When faced with a challenge, one of the most important things leaders can do is invite a “naïve expert” into the room. A naive expert is someone who does not work in your industry and knows nothing about your objective. He or she is not likely to solve your problem, but they will help you think more creatively by getting you out of your river of thinking.

Your river of thinking will tell you what the solution to the problem should look like—and it’s based entirely on your own narrow ways of thinking and behaving. The naive expert will ask questions you’re too embarrassed to ask and share ideas you’d never dream of pitching.

“Diversity is innovation,” said Duncan. “If somebody doesn’t look like you, they don’t think like you. And if they don’t think like you, they can help you innovate.”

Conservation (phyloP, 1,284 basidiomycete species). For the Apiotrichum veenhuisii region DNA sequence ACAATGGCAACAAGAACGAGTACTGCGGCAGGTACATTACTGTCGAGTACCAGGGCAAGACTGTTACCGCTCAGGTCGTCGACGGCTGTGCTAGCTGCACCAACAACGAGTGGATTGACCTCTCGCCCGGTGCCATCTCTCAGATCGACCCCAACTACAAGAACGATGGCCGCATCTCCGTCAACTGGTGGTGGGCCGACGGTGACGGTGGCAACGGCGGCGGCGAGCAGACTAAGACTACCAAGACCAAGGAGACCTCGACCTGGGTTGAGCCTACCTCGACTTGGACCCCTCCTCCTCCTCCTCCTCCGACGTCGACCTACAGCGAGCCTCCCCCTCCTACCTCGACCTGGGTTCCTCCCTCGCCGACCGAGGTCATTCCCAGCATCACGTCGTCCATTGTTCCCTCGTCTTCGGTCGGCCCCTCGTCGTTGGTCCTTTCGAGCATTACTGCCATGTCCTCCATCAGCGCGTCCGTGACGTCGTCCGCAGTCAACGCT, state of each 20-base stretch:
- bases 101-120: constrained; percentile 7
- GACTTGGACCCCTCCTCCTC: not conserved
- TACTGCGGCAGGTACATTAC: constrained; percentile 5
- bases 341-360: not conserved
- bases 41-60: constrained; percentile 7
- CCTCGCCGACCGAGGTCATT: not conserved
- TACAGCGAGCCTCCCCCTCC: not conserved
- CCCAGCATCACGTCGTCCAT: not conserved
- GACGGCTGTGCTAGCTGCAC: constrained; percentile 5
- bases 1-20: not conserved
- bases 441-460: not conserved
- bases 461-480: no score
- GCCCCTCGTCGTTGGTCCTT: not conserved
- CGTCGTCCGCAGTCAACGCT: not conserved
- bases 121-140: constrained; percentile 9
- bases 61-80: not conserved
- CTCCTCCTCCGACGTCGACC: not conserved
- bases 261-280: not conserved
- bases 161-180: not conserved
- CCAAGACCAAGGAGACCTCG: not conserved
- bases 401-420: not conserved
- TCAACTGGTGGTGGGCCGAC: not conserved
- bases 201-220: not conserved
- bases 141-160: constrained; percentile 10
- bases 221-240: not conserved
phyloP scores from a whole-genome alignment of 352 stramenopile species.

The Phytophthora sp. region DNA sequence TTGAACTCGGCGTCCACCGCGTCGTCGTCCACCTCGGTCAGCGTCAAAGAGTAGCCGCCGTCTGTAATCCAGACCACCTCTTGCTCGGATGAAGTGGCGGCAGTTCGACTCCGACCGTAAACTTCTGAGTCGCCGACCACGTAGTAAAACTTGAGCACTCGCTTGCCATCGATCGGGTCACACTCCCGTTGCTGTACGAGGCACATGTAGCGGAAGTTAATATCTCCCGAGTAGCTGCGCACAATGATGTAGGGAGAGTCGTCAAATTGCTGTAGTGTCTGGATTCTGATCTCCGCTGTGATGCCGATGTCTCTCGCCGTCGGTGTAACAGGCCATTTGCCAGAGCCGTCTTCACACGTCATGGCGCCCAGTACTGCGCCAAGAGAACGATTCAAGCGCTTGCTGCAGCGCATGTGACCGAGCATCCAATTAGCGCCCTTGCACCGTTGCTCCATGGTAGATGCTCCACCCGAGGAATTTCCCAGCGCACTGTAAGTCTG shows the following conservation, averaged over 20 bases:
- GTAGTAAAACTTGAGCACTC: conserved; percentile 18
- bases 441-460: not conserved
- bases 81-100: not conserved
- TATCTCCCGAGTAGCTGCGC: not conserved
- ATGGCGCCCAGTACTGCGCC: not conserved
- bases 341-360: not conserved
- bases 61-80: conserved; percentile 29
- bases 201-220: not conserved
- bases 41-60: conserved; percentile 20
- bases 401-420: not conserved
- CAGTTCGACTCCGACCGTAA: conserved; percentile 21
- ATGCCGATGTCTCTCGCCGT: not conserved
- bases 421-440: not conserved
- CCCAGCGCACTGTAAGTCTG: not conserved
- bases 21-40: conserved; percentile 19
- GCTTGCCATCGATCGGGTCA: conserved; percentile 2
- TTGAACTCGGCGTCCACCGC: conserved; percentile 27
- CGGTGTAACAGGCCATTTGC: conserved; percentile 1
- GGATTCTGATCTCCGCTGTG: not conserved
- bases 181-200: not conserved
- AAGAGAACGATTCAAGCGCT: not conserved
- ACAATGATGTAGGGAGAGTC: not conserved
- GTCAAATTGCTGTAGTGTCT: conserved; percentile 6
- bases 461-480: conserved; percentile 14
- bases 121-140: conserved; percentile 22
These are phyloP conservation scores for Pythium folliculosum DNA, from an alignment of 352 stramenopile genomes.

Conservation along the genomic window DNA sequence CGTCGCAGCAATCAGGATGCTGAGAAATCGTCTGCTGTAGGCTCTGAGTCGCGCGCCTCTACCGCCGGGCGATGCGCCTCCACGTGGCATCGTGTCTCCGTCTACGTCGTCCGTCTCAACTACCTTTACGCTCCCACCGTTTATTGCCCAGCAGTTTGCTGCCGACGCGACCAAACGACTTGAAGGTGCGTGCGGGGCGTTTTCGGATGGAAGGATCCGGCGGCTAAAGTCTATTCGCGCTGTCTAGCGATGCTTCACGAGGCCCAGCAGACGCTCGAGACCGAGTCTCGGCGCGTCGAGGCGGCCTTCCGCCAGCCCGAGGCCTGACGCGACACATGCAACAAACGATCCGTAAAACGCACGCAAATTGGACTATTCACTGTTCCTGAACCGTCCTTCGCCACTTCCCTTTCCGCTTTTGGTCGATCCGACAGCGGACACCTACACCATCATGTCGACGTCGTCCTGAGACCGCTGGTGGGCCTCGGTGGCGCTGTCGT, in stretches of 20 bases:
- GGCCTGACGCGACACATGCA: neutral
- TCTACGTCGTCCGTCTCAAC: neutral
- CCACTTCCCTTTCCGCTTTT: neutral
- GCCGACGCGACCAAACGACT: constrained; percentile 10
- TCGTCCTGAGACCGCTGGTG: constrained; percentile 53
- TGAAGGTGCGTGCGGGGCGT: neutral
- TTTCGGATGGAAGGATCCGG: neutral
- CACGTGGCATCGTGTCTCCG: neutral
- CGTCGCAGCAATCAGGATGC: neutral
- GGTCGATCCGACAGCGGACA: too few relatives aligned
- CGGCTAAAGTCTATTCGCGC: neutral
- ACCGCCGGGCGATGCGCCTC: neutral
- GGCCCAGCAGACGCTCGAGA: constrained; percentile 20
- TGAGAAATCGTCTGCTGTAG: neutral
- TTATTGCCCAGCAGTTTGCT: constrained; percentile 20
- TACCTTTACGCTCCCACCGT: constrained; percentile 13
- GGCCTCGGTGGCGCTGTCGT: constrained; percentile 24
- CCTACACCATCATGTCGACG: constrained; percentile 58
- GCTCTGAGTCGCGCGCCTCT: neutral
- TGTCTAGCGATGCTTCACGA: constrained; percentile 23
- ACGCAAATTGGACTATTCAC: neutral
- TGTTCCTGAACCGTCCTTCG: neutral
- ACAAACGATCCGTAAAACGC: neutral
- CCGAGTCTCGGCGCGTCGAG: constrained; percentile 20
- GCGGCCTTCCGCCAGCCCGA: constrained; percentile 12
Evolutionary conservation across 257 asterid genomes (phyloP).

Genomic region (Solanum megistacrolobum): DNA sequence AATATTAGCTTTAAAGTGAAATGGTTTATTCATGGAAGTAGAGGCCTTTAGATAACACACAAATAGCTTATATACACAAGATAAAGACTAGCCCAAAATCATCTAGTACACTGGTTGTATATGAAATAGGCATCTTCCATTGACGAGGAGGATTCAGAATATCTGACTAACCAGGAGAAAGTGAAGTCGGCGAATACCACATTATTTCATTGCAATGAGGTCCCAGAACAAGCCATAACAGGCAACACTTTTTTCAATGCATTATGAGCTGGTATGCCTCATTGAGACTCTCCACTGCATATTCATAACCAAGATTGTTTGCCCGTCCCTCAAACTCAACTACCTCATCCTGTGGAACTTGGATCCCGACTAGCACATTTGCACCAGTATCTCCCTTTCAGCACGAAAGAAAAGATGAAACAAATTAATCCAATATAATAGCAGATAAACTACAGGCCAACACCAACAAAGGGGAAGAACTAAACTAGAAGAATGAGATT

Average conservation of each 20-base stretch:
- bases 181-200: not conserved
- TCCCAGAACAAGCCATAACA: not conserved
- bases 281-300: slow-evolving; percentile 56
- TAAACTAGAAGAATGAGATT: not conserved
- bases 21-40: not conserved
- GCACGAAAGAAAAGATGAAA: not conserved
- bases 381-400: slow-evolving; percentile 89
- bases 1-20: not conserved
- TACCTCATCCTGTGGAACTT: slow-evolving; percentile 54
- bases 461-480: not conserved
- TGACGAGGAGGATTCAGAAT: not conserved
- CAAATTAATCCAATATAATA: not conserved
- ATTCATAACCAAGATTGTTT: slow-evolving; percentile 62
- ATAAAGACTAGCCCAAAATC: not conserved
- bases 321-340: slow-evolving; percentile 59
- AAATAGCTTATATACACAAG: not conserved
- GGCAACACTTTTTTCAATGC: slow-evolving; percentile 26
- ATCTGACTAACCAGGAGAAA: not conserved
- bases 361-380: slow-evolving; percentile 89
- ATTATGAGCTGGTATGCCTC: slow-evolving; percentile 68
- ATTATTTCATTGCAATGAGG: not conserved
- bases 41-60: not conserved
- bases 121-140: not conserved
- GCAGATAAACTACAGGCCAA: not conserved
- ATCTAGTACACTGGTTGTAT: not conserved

How might we?

Duncan believes that leaders need to give people permission to think differently to solve their industry’s or company’s biggest challenges. He illustrated with an example from Disney Parks.

When Disney was exploring new revenue opportunities, they didn’t ask, “how might we make more money?” Had that been the question, they would have simply increased the price of admission at the gates—and risked frustration and dissatisfaction from park visitors. Instead, they asked, “how might we solve the consumer’s biggest pain point?” Starting with that question led to the creation of Disney’s Magic Band, a wristband enabling park visitors to unlock their entire experience—and seamlessly make purchases.

Reversing their approach and looking at it from the consumer’s point of view helped Disney achieve record increases in revenue.

“Think about how you can reverse the challenge you’re working on to get people to think differently,” Duncan said. “You’ll be empowered to own the space.”

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Freshness and bravery